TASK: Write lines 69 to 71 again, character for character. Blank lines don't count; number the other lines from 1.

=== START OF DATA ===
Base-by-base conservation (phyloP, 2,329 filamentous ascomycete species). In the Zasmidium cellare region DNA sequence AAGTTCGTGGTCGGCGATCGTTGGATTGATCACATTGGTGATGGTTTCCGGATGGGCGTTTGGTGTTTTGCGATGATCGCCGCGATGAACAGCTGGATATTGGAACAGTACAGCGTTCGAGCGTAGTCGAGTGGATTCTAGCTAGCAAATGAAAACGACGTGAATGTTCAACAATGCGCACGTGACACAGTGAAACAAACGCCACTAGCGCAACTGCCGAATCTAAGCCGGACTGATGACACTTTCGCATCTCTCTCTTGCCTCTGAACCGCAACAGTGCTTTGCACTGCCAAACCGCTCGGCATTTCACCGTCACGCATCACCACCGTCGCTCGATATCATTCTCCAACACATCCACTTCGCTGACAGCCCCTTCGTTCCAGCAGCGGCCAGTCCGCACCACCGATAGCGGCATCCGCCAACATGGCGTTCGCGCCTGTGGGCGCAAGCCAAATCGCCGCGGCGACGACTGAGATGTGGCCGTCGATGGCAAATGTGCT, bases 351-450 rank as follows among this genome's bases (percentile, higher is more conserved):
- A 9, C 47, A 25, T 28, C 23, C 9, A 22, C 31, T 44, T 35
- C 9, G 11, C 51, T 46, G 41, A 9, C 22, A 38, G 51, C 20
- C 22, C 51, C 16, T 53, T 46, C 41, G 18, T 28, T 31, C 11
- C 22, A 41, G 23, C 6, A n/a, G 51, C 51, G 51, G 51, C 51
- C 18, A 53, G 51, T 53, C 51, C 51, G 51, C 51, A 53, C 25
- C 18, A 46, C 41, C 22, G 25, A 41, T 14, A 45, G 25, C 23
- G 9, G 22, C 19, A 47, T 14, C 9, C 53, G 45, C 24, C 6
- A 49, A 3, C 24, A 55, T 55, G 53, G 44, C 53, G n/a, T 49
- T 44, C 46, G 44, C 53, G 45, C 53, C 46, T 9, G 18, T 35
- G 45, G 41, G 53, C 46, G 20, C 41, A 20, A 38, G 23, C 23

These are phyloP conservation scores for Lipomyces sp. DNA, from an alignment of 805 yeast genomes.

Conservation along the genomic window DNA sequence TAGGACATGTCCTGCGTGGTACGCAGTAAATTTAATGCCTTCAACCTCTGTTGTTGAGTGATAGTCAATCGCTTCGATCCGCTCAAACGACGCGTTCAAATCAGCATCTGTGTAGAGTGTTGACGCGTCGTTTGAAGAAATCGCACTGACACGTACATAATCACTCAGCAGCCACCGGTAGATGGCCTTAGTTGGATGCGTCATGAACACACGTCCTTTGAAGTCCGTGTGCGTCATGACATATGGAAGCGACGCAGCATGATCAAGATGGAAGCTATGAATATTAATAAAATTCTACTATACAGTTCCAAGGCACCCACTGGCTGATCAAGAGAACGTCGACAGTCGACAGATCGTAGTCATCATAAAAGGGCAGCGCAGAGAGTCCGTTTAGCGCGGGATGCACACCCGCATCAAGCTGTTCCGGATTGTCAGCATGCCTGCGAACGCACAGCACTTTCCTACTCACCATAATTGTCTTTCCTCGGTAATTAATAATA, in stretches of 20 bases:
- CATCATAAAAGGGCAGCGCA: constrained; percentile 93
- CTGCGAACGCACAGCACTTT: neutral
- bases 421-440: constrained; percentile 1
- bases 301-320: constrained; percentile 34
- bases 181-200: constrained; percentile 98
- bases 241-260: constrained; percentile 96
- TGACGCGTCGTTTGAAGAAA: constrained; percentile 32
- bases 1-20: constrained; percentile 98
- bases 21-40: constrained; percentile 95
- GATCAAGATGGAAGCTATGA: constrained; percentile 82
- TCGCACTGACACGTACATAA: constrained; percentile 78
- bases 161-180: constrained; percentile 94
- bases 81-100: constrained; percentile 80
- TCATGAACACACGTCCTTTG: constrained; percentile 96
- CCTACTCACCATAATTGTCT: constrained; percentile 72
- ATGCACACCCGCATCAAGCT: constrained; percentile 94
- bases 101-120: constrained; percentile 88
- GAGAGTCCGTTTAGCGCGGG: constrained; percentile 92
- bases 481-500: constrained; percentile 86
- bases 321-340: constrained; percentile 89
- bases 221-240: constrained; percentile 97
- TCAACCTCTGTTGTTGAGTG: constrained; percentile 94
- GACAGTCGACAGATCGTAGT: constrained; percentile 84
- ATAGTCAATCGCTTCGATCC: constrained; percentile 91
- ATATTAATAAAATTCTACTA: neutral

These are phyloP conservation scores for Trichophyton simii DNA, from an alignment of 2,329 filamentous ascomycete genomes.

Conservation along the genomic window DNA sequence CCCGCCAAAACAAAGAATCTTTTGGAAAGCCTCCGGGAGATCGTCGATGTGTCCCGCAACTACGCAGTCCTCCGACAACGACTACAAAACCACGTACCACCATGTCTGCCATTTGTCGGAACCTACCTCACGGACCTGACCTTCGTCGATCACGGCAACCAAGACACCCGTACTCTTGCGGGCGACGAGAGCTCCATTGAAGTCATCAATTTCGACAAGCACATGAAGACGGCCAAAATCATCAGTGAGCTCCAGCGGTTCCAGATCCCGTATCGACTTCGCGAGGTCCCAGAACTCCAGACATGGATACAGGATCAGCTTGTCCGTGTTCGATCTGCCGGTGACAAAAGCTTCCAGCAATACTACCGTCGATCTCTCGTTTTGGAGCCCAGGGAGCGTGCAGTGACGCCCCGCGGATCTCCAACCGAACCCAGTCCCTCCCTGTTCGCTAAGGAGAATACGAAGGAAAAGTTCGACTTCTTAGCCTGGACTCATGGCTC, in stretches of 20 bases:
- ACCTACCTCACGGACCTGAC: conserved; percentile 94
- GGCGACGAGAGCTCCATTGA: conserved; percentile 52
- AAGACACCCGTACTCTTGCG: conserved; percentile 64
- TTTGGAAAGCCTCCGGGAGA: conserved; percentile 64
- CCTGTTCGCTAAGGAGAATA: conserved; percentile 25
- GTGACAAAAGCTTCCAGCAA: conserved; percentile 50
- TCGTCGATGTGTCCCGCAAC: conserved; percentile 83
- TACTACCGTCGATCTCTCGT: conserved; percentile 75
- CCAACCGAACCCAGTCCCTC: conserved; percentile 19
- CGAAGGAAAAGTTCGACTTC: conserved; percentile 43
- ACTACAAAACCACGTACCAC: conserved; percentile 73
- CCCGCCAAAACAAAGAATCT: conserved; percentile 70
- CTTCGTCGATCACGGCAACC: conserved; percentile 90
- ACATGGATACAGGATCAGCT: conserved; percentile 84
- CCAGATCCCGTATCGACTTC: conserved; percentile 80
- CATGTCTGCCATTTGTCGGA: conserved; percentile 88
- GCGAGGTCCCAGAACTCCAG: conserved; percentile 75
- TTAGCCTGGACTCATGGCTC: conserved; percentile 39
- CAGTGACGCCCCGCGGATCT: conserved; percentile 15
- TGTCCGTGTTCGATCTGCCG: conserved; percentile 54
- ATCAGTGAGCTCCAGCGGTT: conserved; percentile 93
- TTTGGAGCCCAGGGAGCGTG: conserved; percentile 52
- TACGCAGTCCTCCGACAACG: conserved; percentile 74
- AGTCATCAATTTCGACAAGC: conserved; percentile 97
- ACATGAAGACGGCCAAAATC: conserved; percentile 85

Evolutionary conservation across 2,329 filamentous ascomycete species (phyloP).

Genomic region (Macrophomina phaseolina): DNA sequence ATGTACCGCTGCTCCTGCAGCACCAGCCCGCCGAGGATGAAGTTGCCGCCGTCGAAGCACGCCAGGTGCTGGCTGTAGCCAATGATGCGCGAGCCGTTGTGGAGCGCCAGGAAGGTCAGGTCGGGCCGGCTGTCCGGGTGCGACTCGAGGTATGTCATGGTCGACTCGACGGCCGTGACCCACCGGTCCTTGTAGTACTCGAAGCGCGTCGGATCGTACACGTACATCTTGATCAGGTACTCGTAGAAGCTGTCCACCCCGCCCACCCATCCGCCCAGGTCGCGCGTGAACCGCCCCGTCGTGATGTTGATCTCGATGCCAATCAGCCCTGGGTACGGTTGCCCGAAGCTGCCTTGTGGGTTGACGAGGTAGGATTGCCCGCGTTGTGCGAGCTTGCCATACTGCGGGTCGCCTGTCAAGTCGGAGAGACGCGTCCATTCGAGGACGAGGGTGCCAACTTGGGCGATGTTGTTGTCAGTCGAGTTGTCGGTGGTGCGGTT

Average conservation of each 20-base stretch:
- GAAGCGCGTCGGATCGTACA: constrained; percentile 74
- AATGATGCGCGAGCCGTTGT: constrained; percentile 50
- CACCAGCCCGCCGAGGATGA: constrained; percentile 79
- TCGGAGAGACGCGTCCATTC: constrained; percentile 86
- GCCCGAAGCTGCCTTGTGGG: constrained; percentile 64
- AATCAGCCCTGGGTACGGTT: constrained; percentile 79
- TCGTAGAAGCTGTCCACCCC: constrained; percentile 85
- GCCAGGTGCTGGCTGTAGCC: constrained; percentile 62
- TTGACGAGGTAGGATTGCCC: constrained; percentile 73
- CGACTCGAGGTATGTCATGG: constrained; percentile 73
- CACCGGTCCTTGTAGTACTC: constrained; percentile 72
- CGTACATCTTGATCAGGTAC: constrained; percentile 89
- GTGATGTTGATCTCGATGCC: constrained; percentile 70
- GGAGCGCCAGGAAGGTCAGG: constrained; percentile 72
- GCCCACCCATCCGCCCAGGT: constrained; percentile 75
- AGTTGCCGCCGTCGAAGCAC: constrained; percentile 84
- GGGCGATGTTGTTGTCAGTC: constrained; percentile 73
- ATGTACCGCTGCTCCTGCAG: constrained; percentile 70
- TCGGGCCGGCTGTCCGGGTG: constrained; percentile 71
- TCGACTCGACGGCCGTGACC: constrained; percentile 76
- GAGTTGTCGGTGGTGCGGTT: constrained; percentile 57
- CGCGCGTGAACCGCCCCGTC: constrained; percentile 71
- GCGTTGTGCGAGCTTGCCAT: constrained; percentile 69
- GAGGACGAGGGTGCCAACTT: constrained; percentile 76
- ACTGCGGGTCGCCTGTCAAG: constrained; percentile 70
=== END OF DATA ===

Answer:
- GAAGCGCGTCGGATCGTACA: constrained; percentile 74
- AATGATGCGCGAGCCGTTGT: constrained; percentile 50
- CACCAGCCCGCCGAGGATGA: constrained; percentile 79